A Group-Based Transformer is one which processes a number of features simultaneously, or in a group. In most cases the features are processed against each other; for example a PointOnAreaOverlayer
. The act of processing in this way is known as Group-Based Processing
In general, most transformers dealing with spatial data are group-based, whilst attribute handling transformers are mostly Feature-Based Transformers
The default behaviour for a group-based transformer is to use the entire set of features as the group; for example an AreaBuilder
transformer will attempt to build area features out of all of the features that enter.
However, most group based transformers have a "group-by" option. This option allows the user to select an attribute on which groups are to be formed; for example an Intersector
with a group-by option set to "road_type" will only intersect features whose value for the attribute "road_type" is a match.
It's somewhat difficult to categorize some transformers as being group-based transformers. The usual definition is that a number of features are processed against each other, and each feature can in some way affect the processing of the others. But this definition becomes blurred for, say, raster transformers (technically each raster is a separate feature in itself, not each cell) and for transformers such as the Snapper (where features are processed in a group, but have no effect on each other's processing).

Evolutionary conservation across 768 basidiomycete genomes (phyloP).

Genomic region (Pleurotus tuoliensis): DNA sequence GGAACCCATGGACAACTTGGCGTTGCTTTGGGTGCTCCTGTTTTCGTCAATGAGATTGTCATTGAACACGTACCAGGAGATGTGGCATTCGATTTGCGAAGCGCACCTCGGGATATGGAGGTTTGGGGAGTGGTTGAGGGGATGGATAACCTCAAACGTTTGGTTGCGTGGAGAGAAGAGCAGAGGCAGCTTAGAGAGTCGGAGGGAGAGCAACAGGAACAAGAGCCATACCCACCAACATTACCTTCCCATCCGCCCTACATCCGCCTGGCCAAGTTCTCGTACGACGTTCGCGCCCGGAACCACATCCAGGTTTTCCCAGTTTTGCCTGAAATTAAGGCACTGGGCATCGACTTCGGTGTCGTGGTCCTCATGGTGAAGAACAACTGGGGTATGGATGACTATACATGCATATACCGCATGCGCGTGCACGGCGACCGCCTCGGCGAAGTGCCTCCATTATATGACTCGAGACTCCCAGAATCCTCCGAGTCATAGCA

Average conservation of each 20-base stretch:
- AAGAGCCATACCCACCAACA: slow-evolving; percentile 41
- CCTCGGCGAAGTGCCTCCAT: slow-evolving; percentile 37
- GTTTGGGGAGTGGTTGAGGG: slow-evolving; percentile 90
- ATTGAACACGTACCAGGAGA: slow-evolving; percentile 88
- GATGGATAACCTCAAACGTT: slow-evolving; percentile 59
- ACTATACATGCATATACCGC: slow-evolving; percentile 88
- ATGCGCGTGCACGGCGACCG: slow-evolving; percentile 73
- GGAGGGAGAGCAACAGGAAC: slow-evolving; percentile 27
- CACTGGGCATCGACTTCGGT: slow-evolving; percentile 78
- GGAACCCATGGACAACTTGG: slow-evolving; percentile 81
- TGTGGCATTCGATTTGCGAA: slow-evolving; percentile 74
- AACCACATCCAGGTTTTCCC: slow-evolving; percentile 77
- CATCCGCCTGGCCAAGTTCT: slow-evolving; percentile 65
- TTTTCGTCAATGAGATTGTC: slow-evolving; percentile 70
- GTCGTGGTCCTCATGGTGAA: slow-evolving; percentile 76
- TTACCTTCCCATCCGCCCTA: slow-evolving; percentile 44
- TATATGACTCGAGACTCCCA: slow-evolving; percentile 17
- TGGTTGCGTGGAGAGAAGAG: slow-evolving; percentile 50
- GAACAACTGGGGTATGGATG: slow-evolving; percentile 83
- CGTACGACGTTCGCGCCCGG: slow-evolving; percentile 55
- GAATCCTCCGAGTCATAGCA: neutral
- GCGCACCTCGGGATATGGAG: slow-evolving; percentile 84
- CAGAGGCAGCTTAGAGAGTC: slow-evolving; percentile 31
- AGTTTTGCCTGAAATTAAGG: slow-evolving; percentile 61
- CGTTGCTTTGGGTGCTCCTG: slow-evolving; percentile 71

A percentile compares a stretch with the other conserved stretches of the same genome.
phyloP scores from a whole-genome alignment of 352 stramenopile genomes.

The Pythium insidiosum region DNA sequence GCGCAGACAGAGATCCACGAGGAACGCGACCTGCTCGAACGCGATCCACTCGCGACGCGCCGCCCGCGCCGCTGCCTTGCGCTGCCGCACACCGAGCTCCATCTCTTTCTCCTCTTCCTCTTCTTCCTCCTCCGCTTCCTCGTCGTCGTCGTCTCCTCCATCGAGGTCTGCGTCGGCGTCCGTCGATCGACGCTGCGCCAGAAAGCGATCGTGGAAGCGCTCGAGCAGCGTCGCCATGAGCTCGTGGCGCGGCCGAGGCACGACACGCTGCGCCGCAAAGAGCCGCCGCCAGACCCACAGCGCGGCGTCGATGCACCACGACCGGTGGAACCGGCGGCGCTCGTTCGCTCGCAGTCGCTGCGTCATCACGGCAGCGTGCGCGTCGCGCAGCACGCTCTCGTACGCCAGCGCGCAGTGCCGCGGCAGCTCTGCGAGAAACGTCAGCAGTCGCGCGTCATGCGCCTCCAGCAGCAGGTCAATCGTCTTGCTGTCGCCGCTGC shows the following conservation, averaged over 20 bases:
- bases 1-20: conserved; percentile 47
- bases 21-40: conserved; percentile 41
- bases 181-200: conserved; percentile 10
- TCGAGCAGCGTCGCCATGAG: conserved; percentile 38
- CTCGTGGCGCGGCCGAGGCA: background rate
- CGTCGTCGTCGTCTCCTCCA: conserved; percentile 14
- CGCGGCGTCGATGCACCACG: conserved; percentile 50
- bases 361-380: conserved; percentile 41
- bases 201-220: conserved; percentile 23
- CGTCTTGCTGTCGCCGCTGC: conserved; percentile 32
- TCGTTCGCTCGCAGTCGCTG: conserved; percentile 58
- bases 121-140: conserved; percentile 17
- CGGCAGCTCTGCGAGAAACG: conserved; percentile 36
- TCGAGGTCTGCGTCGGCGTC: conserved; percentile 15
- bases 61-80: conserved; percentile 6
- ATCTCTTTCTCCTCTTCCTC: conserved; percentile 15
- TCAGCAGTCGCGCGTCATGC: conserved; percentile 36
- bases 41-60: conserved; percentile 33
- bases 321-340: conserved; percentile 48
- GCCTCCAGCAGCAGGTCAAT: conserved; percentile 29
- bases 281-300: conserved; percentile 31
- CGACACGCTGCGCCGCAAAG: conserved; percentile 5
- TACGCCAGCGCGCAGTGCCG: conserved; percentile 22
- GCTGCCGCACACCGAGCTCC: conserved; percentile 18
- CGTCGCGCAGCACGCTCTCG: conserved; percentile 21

A feature of group-based transformers is that they go against the general rule of FME, that features are processed one at a time
, and require that a number of features be held in memory at one time. Because of this such transformers are more prone to consume large amounts of system resources (some such as the Clipper
have extra options to help mitigate this effect) but can be used creatively to handle the flow of features through a workspace.
Output and Output Attributes
Although all group-based transformers process features one against the other, there is a difference in the type of output returned. Some transformers output all the original features, but slightly transformed in some way - the NeighborFinder
, and Sorter
are good examples of this. However, some transformers actually combine the original features together to form a new output - the PolygonBuilder
are good examples of this.
When the output is a combination of several different features, then most transformers will remove source attributes, the reason being there is no way of knowing which of the source attribute values should be applied when there are a number of features. The two exceptions are...
Using a group-by
When you do this then the group-by attributes are generally passed on to the output feature, since by definition all the source values will be the same (that's how the group is formed)
Using a list
Many transformers have a list option so you can keep track of source attributes by keeping all the values.